Unsealed: Alien Files – The Watchmen episode 38

Unsealed Alien Files – The Watchmen episode 38

Unsealed: Alien Files – The Watchmen episode 38: For decades, citizen UFOlogists have coordinated alien information-sharing networks, subverting the classified intelligence of their governments. What do these classified documents say about the way that our governments watch the skies?



In April 2011 the FBI declassified decades’ worth of secret government documents that contain thousands of reports of UFO sightings and alien activity. Each episode of this half-hour series tackles one alien case by investigating the previously off-limits government files. The program re-examines key evidence and follows developing leads based on newly released information.

Mass UFO sightings, personal abductions, government cover-ups, and alien news from around the world are some of the topics covered by the show’s panel of specialists, who include journalists, researchers, and radio and TV hosts. After watching an episode of `Unsealed: Alien Files’, you may begin to believe that `we are not alone’.


Unsealed: Alien Files – The Watchmen episode 38



Ufology is the investigation of unidentified flying objects (UFOs) by people (The Watchmen) who believe that they may be of extraordinary origins (most famously, extraterrestrial alien visitors). While there are instances of government, private, and fringe science investigations of UFOs, ufology is regarded by skeptics and science educators as a canonical example of pseudoscience.

Ufology is a neologism derived from UFO (a term apparently coined by Edward J. Ruppelt), and is derived from appending the acronym UFO with the suffix -logy (from the Ancient Greek λογία (logiā)). Early uses of ufology include an article in Fantastic Universe (1957) and a 1958 presentation for the UFO “research organization” The Planetary Center.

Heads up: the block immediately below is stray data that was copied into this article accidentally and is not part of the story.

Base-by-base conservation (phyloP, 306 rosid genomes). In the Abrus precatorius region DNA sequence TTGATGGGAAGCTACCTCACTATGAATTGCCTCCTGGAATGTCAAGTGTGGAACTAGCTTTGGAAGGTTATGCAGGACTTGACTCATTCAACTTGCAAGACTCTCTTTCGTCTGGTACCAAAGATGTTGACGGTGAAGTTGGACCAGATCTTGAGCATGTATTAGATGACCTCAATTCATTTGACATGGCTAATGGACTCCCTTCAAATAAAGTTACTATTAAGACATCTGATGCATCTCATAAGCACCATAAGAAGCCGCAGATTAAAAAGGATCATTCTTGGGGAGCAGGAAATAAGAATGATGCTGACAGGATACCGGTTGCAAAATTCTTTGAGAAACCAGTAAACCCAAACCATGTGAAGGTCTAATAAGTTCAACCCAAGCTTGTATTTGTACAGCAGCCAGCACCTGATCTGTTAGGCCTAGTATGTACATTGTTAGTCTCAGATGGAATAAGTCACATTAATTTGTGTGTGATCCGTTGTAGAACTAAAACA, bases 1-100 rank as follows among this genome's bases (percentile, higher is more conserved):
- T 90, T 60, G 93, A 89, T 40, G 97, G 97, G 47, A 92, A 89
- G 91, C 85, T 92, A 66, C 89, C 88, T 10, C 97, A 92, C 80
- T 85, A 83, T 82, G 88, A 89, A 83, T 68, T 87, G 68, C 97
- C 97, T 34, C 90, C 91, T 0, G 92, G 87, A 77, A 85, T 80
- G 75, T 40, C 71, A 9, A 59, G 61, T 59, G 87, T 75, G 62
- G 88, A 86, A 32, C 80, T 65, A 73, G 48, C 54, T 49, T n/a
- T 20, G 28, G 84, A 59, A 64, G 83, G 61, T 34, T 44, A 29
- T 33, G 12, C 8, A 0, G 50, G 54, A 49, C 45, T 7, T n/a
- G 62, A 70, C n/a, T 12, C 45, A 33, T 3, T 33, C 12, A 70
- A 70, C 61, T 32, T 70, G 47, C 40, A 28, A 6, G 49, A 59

The roots of ufology include the “mystery airships” of the late 1890s, the “foo fighters” reported by Allied airmen during World War II, the “ghost fliers” of Europe and North America during the 1930s, the “ghost rockets” of Scandinavia (mostly Sweden) in 1946, and the Kenneth Arnold “flying saucer” sighting of 1947. Media attention to the Arnold sighting helped publicize the concept of flying saucers.

Publicity of UFOs increased after World War II, coinciding with the escalation of the Cold War and strategic concerns related to the development and detection (e.g., the Ground Observer Corps) of advanced Soviet aircraft. Official, government-sponsored activities in the United States related to ufology ended in the late 1960s following the Condon Committee report and the termination of Project Blue Book. Government-sponsored, UFO-related activiites in other countries, including the United Kingdom, Canada, Denmark, Italy, and Sweden also ended. An exception to this trend is France, which maintains the GEIPAN program, formerly known as GEPAN (1977–1988) and SEPRA (1988–2004), operated by the French Space Agency CNES.


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